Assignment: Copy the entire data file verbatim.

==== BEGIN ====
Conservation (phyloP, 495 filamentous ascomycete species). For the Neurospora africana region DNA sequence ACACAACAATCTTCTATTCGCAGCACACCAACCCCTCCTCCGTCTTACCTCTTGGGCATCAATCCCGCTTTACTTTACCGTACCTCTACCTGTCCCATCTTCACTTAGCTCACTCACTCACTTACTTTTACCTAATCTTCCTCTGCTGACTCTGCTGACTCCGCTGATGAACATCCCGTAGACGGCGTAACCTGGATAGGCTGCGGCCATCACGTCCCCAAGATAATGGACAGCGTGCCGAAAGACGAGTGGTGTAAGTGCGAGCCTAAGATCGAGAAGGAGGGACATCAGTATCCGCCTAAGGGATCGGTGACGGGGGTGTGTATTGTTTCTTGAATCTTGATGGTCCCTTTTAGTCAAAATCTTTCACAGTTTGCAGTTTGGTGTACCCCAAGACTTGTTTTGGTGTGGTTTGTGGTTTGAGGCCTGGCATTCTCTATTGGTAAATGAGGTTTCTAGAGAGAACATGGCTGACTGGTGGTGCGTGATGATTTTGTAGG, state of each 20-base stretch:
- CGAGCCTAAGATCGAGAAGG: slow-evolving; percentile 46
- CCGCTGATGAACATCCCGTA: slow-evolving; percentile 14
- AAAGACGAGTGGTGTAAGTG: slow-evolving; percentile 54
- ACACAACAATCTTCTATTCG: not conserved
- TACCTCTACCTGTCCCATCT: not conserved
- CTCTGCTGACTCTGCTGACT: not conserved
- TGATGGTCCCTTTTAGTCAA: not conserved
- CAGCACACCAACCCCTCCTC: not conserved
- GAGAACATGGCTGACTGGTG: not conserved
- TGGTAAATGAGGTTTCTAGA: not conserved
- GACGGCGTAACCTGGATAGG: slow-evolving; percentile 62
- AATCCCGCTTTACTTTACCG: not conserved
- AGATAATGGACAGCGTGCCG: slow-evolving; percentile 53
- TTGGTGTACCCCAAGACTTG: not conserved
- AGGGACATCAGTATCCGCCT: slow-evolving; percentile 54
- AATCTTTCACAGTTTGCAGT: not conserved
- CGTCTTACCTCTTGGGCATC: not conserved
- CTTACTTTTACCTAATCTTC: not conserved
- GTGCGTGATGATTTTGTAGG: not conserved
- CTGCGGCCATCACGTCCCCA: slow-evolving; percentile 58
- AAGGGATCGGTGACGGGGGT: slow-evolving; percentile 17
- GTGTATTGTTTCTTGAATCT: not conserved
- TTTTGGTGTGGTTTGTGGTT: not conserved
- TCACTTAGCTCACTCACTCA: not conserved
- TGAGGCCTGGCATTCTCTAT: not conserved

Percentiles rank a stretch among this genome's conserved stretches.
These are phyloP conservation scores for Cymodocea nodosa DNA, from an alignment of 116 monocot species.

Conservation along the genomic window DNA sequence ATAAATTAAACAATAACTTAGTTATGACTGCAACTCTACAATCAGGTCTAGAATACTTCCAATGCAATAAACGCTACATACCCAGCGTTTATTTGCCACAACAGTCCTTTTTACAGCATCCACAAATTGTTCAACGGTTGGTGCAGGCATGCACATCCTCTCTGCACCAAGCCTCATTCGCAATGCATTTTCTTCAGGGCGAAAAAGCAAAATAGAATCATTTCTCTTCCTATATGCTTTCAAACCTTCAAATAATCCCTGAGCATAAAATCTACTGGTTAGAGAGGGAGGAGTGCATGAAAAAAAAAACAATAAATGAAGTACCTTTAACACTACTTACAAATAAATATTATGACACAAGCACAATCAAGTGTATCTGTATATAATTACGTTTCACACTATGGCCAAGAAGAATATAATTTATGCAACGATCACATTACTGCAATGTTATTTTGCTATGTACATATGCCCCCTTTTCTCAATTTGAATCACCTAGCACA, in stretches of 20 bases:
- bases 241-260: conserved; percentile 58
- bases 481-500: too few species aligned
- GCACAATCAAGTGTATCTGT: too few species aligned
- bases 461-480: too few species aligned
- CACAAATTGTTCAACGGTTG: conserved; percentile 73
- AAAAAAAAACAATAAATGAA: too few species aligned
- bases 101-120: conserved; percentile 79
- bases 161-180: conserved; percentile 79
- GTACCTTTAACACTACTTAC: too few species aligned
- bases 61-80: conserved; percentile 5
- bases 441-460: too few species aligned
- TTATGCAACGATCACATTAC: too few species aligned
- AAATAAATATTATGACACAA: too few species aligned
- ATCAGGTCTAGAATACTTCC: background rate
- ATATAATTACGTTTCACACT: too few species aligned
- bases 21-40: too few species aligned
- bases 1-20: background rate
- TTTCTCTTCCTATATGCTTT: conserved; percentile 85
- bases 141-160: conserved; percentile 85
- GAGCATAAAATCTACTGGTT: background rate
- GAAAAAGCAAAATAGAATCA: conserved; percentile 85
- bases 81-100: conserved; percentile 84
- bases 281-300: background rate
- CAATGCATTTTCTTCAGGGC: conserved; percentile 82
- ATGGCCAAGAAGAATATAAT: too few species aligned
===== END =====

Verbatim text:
Conservation (phyloP, 495 filamentous ascomycete species). For the Neurospora africana region DNA sequence ACACAACAATCTTCTATTCGCAGCACACCAACCCCTCCTCCGTCTTACCTCTTGGGCATCAATCCCGCTTTACTTTACCGTACCTCTACCTGTCCCATCTTCACTTAGCTCACTCACTCACTTACTTTTACCTAATCTTCCTCTGCTGACTCTGCTGACTCCGCTGATGAACATCCCGTAGACGGCGTAACCTGGATAGGCTGCGGCCATCACGTCCCCAAGATAATGGACAGCGTGCCGAAAGACGAGTGGTGTAAGTGCGAGCCTAAGATCGAGAAGGAGGGACATCAGTATCCGCCTAAGGGATCGGTGACGGGGGTGTGTATTGTTTCTTGAATCTTGATGGTCCCTTTTAGTCAAAATCTTTCACAGTTTGCAGTTTGGTGTACCCCAAGACTTGTTTTGGTGTGGTTTGTGGTTTGAGGCCTGGCATTCTCTATTGGTAAATGAGGTTTCTAGAGAGAACATGGCTGACTGGTGGTGCGTGATGATTTTGTAGG, state of each 20-base stretch:
- CGAGCCTAAGATCGAGAAGG: slow-evolving; percentile 46
- CCGCTGATGAACATCCCGTA: slow-evolving; percentile 14
- AAAGACGAGTGGTGTAAGTG: slow-evolving; percentile 54
- ACACAACAATCTTCTATTCG: not conserved
- TACCTCTACCTGTCCCATCT: not conserved
- CTCTGCTGACTCTGCTGACT: not conserved
- TGATGGTCCCTTTTAGTCAA: not conserved
- CAGCACACCAACCCCTCCTC: not conserved
- GAGAACATGGCTGACTGGTG: not conserved
- TGGTAAATGAGGTTTCTAGA: not conserved
- GACGGCGTAACCTGGATAGG: slow-evolving; percentile 62
- AATCCCGCTTTACTTTACCG: not conserved
- AGATAATGGACAGCGTGCCG: slow-evolving; percentile 53
- TTGGTGTACCCCAAGACTTG: not conserved
- AGGGACATCAGTATCCGCCT: slow-evolving; percentile 54
- AATCTTTCACAGTTTGCAGT: not conserved
- CGTCTTACCTCTTGGGCATC: not conserved
- CTTACTTTTACCTAATCTTC: not conserved
- GTGCGTGATGATTTTGTAGG: not conserved
- CTGCGGCCATCACGTCCCCA: slow-evolving; percentile 58
- AAGGGATCGGTGACGGGGGT: slow-evolving; percentile 17
- GTGTATTGTTTCTTGAATCT: not conserved
- TTTTGGTGTGGTTTGTGGTT: not conserved
- TCACTTAGCTCACTCACTCA: not conserved
- TGAGGCCTGGCATTCTCTAT: not conserved

Percentiles rank a stretch among this genome's conserved stretches.
These are phyloP conservation scores for Cymodocea nodosa DNA, from an alignment of 116 monocot species.

Conservation along the genomic window DNA sequence ATAAATTAAACAATAACTTAGTTATGACTGCAACTCTACAATCAGGTCTAGAATACTTCCAATGCAATAAACGCTACATACCCAGCGTTTATTTGCCACAACAGTCCTTTTTACAGCATCCACAAATTGTTCAACGGTTGGTGCAGGCATGCACATCCTCTCTGCACCAAGCCTCATTCGCAATGCATTTTCTTCAGGGCGAAAAAGCAAAATAGAATCATTTCTCTTCCTATATGCTTTCAAACCTTCAAATAATCCCTGAGCATAAAATCTACTGGTTAGAGAGGGAGGAGTGCATGAAAAAAAAAACAATAAATGAAGTACCTTTAACACTACTTACAAATAAATATTATGACACAAGCACAATCAAGTGTATCTGTATATAATTACGTTTCACACTATGGCCAAGAAGAATATAATTTATGCAACGATCACATTACTGCAATGTTATTTTGCTATGTACATATGCCCCCTTTTCTCAATTTGAATCACCTAGCACA, in stretches of 20 bases:
- bases 241-260: conserved; percentile 58
- bases 481-500: too few species aligned
- GCACAATCAAGTGTATCTGT: too few species aligned
- bases 461-480: too few species aligned
- CACAAATTGTTCAACGGTTG: conserved; percentile 73
- AAAAAAAAACAATAAATGAA: too few species aligned
- bases 101-120: conserved; percentile 79
- bases 161-180: conserved; percentile 79
- GTACCTTTAACACTACTTAC: too few species aligned
- bases 61-80: conserved; percentile 5
- bases 441-460: too few species aligned
- TTATGCAACGATCACATTAC: too few species aligned
- AAATAAATATTATGACACAA: too few species aligned
- ATCAGGTCTAGAATACTTCC: background rate
- ATATAATTACGTTTCACACT: too few species aligned
- bases 21-40: too few species aligned
- bases 1-20: background rate
- TTTCTCTTCCTATATGCTTT: conserved; percentile 85
- bases 141-160: conserved; percentile 85
- GAGCATAAAATCTACTGGTT: background rate
- GAAAAAGCAAAATAGAATCA: conserved; percentile 85
- bases 81-100: conserved; percentile 84
- bases 281-300: background rate
- CAATGCATTTTCTTCAGGGC: conserved; percentile 82
- ATGGCCAAGAAGAATATAAT: too few species aligned